Hmmm, working to undermine the peaceful transition of power that has characterized the American democracy since Washington is not why *I* went to law school, but YMMV.
Listen, I know behind every modern election there’s a team of lawyers waiting to forward their interpretation of a hanging chad (and Lennon Parham was glorious in that role, FYI), but this year’s different. We have a president that won’t commit to accepting the election results and, hell, yesterday’s New York Times front page story was Trump Escalates Push To Erode Trust In Election. So… yeah, if American democracy somehow survives 2020, working on behalf of undermining the election process may not have the same glow as working on Bush v. Gore did for the previous generation of GOP lawyers. And even noted GOP election lawyer Benjamin Ginsberg has come out and said this is a terrible look for Republicans:
“The president’s words make his and the Republican Party’s rhetoric look less like sincere concern — and more like transactional hypocrisy designed to provide an electoral advantage.”
But the lawyers for the Trump campaign have been hired. And the same way we call attention to the good work Biglaw does, we have to call out the, erm, more embarrassing work too.
Politico has the details on the firms working on the election for Trump:
Most Republican attorneys are being tapped from a trio of law firms: Consovoy McCarthy, which defended Trump in his effort to stop Congress and New York prosecutors from receiving his financial records; Jones Day, which has raked in millions from the Trump campaign since before the 2016 election; and King and Spalding, which once employed FBI Director Christopher Wray.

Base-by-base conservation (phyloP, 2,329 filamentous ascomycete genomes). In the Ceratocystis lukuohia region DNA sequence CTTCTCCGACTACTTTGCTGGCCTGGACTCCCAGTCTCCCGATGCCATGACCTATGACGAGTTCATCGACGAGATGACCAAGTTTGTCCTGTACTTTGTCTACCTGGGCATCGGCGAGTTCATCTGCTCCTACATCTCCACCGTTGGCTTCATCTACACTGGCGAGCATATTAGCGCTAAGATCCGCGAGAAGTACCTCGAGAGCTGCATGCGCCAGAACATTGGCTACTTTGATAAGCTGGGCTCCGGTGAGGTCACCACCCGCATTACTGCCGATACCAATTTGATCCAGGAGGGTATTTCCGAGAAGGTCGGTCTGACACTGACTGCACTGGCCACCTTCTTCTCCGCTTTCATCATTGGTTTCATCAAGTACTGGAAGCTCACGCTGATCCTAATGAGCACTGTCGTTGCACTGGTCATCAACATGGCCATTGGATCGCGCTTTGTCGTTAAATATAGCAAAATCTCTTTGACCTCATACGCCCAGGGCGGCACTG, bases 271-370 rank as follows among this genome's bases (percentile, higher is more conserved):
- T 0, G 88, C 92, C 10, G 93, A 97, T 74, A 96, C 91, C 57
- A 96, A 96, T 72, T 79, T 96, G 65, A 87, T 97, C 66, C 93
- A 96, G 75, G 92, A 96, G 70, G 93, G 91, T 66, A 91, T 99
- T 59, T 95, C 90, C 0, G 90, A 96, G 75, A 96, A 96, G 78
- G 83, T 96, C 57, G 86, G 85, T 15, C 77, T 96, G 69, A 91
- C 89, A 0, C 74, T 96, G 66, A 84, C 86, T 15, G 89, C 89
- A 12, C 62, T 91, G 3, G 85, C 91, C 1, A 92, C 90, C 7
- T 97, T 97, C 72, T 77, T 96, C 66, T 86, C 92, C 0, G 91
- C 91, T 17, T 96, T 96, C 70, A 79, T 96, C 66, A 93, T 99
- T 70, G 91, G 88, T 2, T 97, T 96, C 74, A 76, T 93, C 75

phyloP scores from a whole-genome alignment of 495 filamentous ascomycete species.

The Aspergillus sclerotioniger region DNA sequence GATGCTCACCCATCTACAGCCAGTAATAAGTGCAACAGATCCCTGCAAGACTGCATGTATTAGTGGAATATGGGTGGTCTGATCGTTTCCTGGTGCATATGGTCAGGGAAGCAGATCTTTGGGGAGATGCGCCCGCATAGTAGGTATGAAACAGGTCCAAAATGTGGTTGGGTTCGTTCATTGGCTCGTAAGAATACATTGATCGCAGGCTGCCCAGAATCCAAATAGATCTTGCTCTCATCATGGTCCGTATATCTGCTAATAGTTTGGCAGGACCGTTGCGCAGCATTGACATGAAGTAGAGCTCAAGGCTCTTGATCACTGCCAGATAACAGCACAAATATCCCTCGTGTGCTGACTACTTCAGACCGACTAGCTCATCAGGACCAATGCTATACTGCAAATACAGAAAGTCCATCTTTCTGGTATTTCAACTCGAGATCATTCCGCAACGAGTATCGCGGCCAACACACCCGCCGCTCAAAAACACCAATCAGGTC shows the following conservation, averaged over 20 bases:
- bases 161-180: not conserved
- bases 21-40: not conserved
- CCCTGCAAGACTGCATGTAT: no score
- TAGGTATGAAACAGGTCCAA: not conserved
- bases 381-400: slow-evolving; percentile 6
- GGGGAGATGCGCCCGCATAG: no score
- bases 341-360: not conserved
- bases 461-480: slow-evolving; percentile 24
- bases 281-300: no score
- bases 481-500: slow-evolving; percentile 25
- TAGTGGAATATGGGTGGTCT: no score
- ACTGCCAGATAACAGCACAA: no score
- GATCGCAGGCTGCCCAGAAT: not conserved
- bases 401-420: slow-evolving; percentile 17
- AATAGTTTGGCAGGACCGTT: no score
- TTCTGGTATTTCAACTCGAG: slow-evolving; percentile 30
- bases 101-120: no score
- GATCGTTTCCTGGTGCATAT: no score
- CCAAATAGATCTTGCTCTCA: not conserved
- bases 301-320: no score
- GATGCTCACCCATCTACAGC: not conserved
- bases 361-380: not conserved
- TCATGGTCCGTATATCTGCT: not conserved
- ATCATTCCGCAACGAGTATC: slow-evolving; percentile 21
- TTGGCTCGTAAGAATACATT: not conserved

Consovoy McCarthy is a litigation boutique firm that was started in 2014 and made a name for itself in conservative circle by challenging Harvard’s affirmative action policies. And Jones Day, well, you know Jones Day. The firm was home to former White House Counsel Don McGahn. The Trump campaign reportedly took new work away from the firm when the presidents relationship with McGahn soured, but currently finds themselves in the middle of election work. King & Spalding has picked up a number of lawyers who once worked for the Trump administration like Sally Yates, Rod Rosenstein, and Dan Coats. But they also have lawyers that’ve been critical of the Trump administration, like Sally Yates, Rod Rosenstein and Dan Coats.
But whatever the reason for getting involved in election legal work on behalf of the president, this kind of notoriety undoubtedly doesn’t sit well with lots of folks the firms may want to recruit.
Kathryn Rubino is a Senior Editor at Above the Law, and host of The Jabot podcast. AtL tipsters are the best, so please connect with her. Feel free to email her with any tips, questions, or comments and follow her on Twitter (@Kathryn1).